• author: Monkhaus

How to Mimic Print Statements in Different Programming Languages

Welcome back to another video! In this tutorial, we'll be showing you how you can code in different programming languages by mimicking print statements. This is a great way to gain familiarity with a programming language without having to write complex code. If you've watched my previous video, you might find the content of this tutorial to be slightly similar, but we're focusing on completely different language structures in this one.

Setting Up the Environment

Our tutorial will begin with setting up the environment to work with a Python package called any print. Given a command, this package maps it to Python's print statement. To get started, we need to create a working directory by making a new folder and navigating to it. Let's call our directory test.


Now, create a virtual environment named my_env, using the command below.


To activate the virtual environment use the command:


Cloning the Repository

Next, we need to clone the any print repository.


This cloning will create a copy of all the files in the Any Print repository.

Creating a Package

There are a few tasks we need to complete before we can start using the package. First, we need to create a package. If you have Python on your system, you'll be able to create the package using the command below:


This will create a new folder named dist that contains your installed package, ready to be installed.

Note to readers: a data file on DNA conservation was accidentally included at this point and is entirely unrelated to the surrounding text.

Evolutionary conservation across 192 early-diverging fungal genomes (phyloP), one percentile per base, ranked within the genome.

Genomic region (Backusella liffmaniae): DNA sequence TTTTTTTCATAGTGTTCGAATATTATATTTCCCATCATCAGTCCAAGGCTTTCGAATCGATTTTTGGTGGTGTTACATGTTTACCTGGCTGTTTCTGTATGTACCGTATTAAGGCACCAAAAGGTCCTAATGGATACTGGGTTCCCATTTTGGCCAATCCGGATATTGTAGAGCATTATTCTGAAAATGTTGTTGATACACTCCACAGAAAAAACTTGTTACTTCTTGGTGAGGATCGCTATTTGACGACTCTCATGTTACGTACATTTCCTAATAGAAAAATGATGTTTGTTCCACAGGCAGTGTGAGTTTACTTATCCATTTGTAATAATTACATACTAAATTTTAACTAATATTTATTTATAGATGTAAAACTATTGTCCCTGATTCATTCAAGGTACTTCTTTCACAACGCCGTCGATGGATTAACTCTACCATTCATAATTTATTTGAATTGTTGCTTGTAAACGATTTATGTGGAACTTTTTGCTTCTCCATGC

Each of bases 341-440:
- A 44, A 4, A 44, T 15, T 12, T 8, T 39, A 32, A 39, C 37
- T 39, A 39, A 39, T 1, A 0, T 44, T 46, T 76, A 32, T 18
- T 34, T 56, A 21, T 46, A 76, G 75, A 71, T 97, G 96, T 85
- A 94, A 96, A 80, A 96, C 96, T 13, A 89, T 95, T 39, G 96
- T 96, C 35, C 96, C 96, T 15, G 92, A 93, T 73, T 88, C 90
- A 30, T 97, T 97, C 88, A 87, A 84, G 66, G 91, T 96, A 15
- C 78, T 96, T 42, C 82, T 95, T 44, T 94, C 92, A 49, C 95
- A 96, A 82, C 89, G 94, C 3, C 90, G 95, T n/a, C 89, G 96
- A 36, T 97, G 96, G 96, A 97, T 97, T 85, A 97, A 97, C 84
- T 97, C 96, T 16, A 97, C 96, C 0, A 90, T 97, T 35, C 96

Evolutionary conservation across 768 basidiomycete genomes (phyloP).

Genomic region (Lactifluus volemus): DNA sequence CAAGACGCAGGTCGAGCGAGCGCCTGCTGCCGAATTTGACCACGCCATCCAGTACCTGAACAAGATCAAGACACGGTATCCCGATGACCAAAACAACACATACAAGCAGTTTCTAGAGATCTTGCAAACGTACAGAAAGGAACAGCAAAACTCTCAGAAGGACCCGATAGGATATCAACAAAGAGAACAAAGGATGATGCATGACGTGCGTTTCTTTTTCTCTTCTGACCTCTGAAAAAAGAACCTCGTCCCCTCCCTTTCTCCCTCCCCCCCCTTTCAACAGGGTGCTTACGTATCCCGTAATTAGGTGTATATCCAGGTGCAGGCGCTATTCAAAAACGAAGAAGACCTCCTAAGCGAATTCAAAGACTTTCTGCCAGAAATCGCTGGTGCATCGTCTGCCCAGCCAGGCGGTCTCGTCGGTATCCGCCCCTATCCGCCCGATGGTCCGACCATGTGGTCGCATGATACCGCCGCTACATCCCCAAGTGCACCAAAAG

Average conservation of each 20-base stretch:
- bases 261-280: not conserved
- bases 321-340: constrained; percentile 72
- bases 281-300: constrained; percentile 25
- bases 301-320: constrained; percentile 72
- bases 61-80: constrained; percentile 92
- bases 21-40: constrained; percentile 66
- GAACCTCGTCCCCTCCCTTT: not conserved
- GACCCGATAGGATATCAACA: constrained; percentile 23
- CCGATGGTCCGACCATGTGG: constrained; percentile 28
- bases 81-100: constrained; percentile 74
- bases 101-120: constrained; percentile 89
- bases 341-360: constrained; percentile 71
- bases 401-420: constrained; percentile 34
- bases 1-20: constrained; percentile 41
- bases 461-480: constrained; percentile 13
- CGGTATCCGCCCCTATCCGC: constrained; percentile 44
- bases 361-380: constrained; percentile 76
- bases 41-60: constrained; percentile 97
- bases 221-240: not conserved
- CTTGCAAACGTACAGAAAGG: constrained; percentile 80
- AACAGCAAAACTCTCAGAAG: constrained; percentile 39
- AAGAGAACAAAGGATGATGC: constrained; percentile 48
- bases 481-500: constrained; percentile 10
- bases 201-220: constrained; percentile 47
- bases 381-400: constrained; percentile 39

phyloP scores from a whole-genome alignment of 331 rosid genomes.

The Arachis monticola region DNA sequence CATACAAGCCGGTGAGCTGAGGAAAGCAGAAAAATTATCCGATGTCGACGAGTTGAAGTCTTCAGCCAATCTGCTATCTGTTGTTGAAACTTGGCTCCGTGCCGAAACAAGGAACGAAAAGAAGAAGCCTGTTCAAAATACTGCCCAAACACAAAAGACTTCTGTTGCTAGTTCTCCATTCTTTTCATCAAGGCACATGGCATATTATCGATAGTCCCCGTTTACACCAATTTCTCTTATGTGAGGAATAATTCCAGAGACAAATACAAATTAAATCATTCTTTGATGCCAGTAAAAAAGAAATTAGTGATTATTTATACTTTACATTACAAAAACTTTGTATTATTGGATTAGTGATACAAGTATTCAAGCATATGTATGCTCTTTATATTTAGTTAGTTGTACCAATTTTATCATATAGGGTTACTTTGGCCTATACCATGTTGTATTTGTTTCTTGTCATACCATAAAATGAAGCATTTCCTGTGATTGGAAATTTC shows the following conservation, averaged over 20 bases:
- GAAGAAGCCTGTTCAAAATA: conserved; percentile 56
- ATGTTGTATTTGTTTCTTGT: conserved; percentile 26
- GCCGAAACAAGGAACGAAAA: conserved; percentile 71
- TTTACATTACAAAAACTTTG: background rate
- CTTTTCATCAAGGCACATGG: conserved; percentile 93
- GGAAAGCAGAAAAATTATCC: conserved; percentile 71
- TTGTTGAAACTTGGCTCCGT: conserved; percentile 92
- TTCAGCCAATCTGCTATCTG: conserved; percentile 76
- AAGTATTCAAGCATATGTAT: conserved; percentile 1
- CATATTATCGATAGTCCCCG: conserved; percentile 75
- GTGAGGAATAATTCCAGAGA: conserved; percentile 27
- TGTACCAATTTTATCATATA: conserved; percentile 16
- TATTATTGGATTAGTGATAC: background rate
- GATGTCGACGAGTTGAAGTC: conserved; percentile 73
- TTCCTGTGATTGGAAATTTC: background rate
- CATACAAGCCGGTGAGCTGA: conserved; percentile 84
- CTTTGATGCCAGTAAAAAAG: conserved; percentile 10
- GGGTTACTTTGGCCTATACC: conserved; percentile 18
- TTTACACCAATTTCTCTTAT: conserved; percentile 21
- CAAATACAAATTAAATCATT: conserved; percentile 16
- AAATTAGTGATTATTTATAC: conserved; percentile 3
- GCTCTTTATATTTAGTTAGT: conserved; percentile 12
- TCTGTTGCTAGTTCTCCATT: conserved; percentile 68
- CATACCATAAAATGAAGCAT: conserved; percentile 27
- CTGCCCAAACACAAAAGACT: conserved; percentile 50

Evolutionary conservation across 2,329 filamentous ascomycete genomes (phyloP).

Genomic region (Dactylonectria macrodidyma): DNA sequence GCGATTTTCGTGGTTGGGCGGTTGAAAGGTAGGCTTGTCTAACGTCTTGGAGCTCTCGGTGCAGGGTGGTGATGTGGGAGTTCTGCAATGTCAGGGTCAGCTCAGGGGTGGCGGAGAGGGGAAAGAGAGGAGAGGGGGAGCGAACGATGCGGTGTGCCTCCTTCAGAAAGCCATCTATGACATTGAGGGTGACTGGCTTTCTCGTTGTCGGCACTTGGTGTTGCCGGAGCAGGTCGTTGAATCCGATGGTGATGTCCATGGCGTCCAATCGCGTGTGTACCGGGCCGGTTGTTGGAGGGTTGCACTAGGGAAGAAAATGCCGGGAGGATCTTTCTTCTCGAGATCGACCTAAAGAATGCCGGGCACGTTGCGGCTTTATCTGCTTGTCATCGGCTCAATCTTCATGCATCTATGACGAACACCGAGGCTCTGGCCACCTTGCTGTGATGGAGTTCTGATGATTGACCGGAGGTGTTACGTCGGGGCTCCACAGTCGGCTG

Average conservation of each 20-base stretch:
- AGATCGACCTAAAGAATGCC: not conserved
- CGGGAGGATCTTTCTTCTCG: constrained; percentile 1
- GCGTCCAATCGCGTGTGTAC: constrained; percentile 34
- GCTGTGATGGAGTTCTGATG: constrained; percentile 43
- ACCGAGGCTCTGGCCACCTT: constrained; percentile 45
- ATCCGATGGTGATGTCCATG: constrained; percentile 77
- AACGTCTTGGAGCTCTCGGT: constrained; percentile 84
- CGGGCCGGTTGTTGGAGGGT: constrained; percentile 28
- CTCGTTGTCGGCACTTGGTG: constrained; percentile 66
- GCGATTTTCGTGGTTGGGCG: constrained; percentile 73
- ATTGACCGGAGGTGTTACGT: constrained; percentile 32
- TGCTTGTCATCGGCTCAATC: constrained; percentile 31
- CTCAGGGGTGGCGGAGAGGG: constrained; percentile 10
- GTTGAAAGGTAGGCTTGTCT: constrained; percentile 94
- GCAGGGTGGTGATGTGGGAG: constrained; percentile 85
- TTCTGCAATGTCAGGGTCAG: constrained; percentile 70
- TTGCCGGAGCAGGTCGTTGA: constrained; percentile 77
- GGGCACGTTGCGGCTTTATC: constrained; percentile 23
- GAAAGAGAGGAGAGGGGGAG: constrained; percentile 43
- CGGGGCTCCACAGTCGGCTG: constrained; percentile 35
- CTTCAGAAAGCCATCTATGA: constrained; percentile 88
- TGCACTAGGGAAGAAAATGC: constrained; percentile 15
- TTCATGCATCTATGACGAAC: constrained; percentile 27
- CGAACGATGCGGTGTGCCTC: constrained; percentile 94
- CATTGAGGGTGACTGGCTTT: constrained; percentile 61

Installing the Package

Use the following command to install the package inside the virtual environment.


This command installs the required package inside our present working environment.

Using the Package

Finally, we can use the package in our code.

fromany_printimport*print("Hello, World!")

In this example code, we've imported the any print package with the following line of code:


This command will map any command given to a Python print statement.

Customizing the Package

One of the best parts about using the any print package is the ability to customize it to your needs. Inside the module, it's essentially a dictionary where we map whatever command we want to give to the print statement. The package is simple, but effective.

Let's say you wanted to add a new function that mimics the right output feature from Windows. We can create a new function and map it to the Python print statement by following these steps:

  • Inside the module, search for the any_print_source.py file
  • Open the file in a text editor
  • Add a new function to the source code that we'll call right_output. In this function, we'll define the mapping for the command right_output, which we'll map to a print statement. Our new code will look like this:
  • Now, once you've written the new function, save the file and create the package again using the command:
  • Finally, install the new package with the following command:
  • You can now use the new command in your code!
fromany_printimport*right_output("This text will be printed using the right_output function.")


And there we have it! I hope you found this tutorial useful. Mimicking print statements from different programming languages is an excellent way to become familiar with how different languages work and will help you become a better programmer. If you have any issues or suggestions, please let me know in the comments below.

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